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Feathered polar dinosaurs discovery in Australia

Originally posted on Dear Kitty. Some blog:
https://youtu.be/aOeFRg_1_Yg This 2017 video says about itself: Over the past 20 years, dinosaurs of all types and sizes have been found with some sort of fluff or even full-on plumage. These fuzzy discoveries have raised a whole batch of new questions so we’re here to tell you everything we know about dinosaurs and feathers. From Uppsala University in Sweden: First evidence of feathered polar dinosaurs found in Australia November 12, 2019 A cache of 118 million-year-old fossilized dinosaur and bird feathers has been recovered from an ancient lake deposit that once lay beyond the southern polar circle. Feathered dinosaur fossils are famous, but known from a handful of localities worldwide. Examples from the Southern Hemisphere are especially rare, and mainly include only isolated feathers. An international team of scientists has analyzed a collection of 10 such fossil feathers found in Australia, which reveal an unexpected diversity of tufted hair-like ‘proto-feathers’ from meat-eating dinosaurs, together with downy body feathers, and wing feathers from primitive birds that would have been used for flight. Uniquely, the fossil feathers from Australia were all entombed in fine muddy sediments that accumulated at the bottom of a shallow lake close to the South Pole during the Age of Dinosaurs. “Dinosaur skeletons and even the fragile bones of early birds have been found at ancient high-latitudes before. Yet, to date, no directly attributable integumentary remains have been discovered to show…

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North America Has Lost 3 Billion Birds, Scientists Say

Originally posted on Exposing the Big Game:
LISTEN·2:522:52PLAYLIST DOWNLOAD EMBED ” /> Facebook Twitter Flipboard Email September 19, 20192:01 PM ET Heard on All Things Considered NELL GREENFIELDBOYCE Migrating shorebirds at Kimbles Beach, N.J. Researchers estimate that the population of North American shorebirds alone has fallen by more than a third since 1970. Jacqueline Larma/AP https://www.npr.org/2019/09/19/762090471/north-america-has-lost-3-billion-birds-scientists-say Over the past half-century, North America has lost more than a quarter of its entire bird population, or around 3 billion birds. That’s according to a new estimate published in the journal Science by researchers who brought together a variety of information that has been collected on 529 bird species since 1970. “We saw this tremendous net loss across the entire bird community,” says Ken Rosenberg, an applied conservation scientist at the Cornell Lab of Ornithology in Ithaca, N.Y. “By our estimates, it’s a 30% loss in the total number of breeding birds.” Rosenberg and his colleagues already knew that a number of bird populations had been decreasing. “But we also knew that other bird populations were increasing,” he says. “And what we didn’t know is whether there was a net change.” Scientists thought there might simply be a shift in the total bird population toward more generalist birds adapted to living around humans. To find out, the researchers collected data from long-running surveys conducted with the help of volunteer bird spotters, such as the North American Breeding Bird Survey and the Audubon Christmas Bird Count. They combined that data with a decade’s worth of…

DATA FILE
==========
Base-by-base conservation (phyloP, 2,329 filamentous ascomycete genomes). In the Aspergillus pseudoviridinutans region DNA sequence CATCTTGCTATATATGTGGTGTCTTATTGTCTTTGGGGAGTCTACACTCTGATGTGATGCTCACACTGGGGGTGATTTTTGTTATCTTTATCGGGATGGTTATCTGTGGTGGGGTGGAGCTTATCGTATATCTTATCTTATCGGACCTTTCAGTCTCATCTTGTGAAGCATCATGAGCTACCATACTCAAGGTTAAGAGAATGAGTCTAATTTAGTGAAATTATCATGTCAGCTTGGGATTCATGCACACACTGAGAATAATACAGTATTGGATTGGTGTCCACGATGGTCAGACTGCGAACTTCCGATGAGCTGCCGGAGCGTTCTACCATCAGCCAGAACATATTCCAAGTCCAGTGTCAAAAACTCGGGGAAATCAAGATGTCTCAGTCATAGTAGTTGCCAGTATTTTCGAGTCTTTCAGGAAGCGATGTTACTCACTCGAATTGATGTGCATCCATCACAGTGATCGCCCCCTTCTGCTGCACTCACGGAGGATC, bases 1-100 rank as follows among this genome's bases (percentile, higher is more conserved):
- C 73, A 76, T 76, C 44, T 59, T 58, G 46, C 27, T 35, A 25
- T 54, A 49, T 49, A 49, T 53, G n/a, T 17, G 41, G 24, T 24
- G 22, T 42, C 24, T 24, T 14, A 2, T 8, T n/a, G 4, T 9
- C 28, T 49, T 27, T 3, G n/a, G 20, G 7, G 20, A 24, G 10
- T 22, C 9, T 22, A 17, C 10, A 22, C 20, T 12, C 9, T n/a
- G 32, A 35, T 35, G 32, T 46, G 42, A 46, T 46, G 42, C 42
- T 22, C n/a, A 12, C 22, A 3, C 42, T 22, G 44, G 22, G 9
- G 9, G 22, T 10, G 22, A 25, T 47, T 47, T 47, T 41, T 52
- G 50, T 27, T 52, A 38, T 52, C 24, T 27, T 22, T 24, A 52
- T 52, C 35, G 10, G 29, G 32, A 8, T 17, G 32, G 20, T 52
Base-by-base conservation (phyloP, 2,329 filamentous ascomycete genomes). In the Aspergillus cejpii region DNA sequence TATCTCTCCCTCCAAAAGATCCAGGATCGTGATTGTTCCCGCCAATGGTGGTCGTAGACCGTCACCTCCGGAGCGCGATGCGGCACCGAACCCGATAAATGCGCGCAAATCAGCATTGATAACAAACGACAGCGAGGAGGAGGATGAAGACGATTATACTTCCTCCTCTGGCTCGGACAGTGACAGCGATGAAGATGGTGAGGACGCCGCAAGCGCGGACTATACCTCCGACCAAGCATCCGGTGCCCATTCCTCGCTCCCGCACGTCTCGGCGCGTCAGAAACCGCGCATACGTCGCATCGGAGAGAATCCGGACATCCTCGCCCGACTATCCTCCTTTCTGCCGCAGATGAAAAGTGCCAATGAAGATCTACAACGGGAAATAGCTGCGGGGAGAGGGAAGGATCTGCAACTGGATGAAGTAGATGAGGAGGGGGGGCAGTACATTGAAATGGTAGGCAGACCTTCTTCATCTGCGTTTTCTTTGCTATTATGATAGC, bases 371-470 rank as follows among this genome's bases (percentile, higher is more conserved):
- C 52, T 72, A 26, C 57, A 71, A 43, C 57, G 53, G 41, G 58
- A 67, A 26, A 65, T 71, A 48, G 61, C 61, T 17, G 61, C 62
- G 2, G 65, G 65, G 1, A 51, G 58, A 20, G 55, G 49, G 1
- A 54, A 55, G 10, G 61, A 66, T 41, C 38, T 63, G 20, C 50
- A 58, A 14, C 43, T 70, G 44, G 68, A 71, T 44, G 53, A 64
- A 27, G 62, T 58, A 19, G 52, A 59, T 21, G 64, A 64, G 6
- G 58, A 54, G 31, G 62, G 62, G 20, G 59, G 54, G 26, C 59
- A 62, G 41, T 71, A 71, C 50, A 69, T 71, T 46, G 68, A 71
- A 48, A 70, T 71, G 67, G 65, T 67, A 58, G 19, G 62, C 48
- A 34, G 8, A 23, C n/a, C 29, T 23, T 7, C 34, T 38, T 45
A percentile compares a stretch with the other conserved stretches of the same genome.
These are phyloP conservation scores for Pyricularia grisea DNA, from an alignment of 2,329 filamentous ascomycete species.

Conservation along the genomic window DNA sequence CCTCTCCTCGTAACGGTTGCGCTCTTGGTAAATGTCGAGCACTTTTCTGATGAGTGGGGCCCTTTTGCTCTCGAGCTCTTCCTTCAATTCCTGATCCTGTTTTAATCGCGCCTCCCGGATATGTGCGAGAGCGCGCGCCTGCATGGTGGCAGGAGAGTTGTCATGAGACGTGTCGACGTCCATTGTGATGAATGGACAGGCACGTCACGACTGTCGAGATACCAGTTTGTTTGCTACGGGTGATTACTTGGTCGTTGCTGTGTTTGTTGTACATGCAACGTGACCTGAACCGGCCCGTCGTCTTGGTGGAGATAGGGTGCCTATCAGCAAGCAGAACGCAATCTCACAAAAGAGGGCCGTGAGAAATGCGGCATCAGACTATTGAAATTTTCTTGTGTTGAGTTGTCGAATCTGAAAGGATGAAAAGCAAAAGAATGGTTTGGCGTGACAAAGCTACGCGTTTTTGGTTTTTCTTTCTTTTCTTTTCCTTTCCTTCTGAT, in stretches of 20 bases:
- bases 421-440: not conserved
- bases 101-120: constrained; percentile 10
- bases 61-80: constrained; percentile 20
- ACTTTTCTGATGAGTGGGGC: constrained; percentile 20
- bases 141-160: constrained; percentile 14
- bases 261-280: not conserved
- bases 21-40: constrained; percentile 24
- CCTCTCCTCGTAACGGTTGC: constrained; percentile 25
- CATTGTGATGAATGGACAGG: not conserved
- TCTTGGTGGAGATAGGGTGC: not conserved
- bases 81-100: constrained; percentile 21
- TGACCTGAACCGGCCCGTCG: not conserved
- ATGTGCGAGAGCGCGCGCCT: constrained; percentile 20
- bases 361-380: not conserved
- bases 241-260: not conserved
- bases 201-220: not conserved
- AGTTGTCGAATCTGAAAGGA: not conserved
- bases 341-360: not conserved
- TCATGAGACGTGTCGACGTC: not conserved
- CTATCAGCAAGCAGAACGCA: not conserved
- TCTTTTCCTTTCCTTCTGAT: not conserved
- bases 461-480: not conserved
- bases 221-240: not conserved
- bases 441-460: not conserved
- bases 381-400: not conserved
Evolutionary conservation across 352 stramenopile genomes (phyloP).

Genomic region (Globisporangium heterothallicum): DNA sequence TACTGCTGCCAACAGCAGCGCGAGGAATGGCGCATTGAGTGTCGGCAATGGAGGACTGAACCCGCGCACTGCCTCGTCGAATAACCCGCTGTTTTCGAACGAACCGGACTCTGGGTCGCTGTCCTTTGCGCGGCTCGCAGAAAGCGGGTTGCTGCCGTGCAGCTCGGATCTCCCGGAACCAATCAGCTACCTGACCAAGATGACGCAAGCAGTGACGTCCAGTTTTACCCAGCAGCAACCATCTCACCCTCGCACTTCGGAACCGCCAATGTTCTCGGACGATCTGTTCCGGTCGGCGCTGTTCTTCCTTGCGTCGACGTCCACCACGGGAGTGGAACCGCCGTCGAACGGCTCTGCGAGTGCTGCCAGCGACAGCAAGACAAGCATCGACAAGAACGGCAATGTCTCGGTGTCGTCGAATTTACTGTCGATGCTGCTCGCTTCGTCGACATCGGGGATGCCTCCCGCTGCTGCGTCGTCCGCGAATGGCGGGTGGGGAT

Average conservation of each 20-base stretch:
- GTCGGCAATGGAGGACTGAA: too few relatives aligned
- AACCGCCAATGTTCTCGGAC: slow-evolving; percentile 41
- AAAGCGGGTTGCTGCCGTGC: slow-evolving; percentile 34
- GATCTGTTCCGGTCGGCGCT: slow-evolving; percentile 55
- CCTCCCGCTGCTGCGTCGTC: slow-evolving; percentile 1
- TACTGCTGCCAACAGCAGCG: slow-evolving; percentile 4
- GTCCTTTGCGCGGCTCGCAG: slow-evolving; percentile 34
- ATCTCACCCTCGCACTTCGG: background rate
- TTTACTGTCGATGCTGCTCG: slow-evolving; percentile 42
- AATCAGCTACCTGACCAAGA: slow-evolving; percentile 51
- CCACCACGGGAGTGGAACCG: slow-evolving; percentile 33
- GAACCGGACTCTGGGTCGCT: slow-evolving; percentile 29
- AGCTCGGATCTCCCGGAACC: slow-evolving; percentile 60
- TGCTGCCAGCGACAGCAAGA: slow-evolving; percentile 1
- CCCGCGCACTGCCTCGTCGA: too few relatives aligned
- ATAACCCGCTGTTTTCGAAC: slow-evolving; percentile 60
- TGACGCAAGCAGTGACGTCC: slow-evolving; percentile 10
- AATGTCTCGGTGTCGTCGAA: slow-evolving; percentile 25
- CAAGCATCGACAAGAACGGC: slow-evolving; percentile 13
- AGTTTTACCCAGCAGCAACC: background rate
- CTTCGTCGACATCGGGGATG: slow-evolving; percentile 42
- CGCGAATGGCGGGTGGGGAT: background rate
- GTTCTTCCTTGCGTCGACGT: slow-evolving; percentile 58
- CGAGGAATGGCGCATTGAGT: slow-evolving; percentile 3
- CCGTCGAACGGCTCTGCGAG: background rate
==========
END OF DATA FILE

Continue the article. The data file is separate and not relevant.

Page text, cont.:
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Here’s How North Carolina’s Wild Horses Have Survived Hurricanes

Originally posted on Straight from the Horse's Heart:
by Kareena Koirala as published on AmoMama.com Hurricane Dorian struck with tragic devastation. However, the majestic breed of wild horses living in North Carolina’s Outer Banks used their natural defenses against the storm. According to Corolla Wild Horse Fund, which looks after the herd of wild horses in the area, the…

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Trump Auctions Off 150,000 Acres of Public Lands for Fracking Near Utah National Parks

Originally posted on The Extinction Chronicles:
?  Center for Biological Diversity Dec. 12, 2018 11:45AM ESTENERGY https://www.ecowatch.com/fracking-utah-national-parks-2623200218.html?xrs=RebelMouse_fb&ts=1544651115&fbclid=IwAR07PM9jpEkBVQK_LXOnp-1d5T6tmmAS6FPvq7ZOUTmCL2UcvLz5EzAIR9s Arches National Park. Chris Dodds / Flickr / CC BY-SA 2.0 On Tuesday the Trump administration offered more than 150,000 acres of public lands for fossil-fuel extraction near some of Utah’s most iconic landscapes, including Arches and Canyonlands national parks. Dozens of Utahns gathered at the state Capitol to protest the lease sale, which included lands within 10 miles of internationally known protected areas. In addition to Arches and Canyonlands, the Bureau of Land Management leased public lands for fracking near Bears Ears, Canyons of the Ancients and Hovenweep national monuments and Glen Canyon National Recreation Area. “Utahns have demonstrated their commitment to transition away from dirty fossil fuels through clean energy resolutions passed in municipalities across our state. Yet, these commitments continue to be undermined by rampant oil and gas lease sales, which threaten our public health, public lands, and economy. While Utah’s recreational and tourism economies continue to flourish, these attempts to develop sacred cultural, environmental, and recreational spaces for dirty fuels remain a grave and growing threat.” said Ashley Soltysiak, director of the Utah Sierra Club. “Utah is our home and the reckless sale of our public lands with limited public engagement is simply unacceptable and short-sighted.” Fracking in these areas threatens sensitive plants and animals, including the black-footed ferret, Colorado pikeminnow, razorback sucker and Graham’s beardtongue. It also will worsen…

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